Institute of Information Theory and Automation

Department of Decision-Making Theory

Head of the Department:
Martin Kružík

Deputy head of the Department:
František Matúš

Marie Kolářová

phone: +420 286 581 419
staff: people, Ph.D. students
List of publications, courses, projects, seminars

Most of the research activities of the department belong to the field of applied mathematics. The focus is on theoretical problems as well as problems connected with implementation of methods in the following areas:

  • mathematical optimization
  • nonsmooth analysis
  • differential equations
  • variational problems
  • probabilistic models of decision support systems
  • conditional independence structures
  • alternative calculi of uncertainty in artificial intelligence


Last events:

Mariánská - zimní pohled

Workshop on Variational Analysis and Optimization is an annual workshop organized by members of the Czech Academy of Sciences. It is an informal meeting of people interested in various topics of optimization theory. It combines a mathematical program in the afternoon/evening with a free program in the morning/early afternoon, when one can enjoy the beautiful scenery, go hiking, skiing or just discuss mathematics. Because of its location on the Czech-German border, it is suited mainly for Czech and German researchers.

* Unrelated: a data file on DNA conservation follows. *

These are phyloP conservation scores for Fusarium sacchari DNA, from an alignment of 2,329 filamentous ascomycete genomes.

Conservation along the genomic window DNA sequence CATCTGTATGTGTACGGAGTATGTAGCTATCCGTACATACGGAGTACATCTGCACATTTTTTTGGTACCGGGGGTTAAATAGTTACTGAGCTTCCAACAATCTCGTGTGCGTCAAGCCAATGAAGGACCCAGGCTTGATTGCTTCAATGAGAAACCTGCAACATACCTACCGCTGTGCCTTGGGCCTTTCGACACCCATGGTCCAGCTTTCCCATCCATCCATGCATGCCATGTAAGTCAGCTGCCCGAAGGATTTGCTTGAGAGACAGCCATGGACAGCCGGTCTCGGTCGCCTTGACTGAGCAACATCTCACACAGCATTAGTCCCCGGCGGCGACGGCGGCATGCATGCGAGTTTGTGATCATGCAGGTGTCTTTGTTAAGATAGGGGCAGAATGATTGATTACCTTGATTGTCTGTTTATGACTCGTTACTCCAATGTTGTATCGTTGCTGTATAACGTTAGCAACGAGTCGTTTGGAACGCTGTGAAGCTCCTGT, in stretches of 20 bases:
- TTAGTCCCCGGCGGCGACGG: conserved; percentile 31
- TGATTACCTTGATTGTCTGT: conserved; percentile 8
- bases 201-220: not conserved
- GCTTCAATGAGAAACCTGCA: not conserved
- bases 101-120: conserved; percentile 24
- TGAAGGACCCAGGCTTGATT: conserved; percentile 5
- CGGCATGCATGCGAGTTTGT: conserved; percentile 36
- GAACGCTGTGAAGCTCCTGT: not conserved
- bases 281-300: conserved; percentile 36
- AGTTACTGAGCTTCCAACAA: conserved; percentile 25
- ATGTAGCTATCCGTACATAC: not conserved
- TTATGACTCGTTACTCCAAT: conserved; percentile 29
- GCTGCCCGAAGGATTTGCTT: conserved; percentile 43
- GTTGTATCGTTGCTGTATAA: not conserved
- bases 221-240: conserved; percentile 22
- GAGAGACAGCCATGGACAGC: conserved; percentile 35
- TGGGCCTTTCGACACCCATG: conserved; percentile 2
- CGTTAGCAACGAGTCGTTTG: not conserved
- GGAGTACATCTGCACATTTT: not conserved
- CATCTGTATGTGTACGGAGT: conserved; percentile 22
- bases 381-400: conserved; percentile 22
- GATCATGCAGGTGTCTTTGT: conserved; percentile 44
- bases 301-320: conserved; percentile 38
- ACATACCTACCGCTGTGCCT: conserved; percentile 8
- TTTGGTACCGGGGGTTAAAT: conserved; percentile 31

Mariánská - zimní pohled

January 29 - February 2, Mariánská, Czech Republic

The Winter School of Department of Decision-Making Theory is a popular meeting point of students and researchers from the department and other colaborating researchers from several Czech institutions as well as guests from abroad. It is held in the UTIA's chalet.

The program of the 2017 edition of the MTR Winter School will consist mainly of tutorial talks given by participants.

The theory of belief functions, also referred to as evidence theory or Dempster-Shafer theory, is a well established general framework for reasoning with uncertainty, with well understood connections to other frameworks such as probability, possibility and imprecise probability theories. First introduced by Arthur P. Dempster in the context of statistical inference, the theory was later developed by Glenn Shafer into a general framework for modeling epistemic uncertainty.
Responsible for information: MTR
Last modification: 05.09.2012
Institute of Information Theory and Automation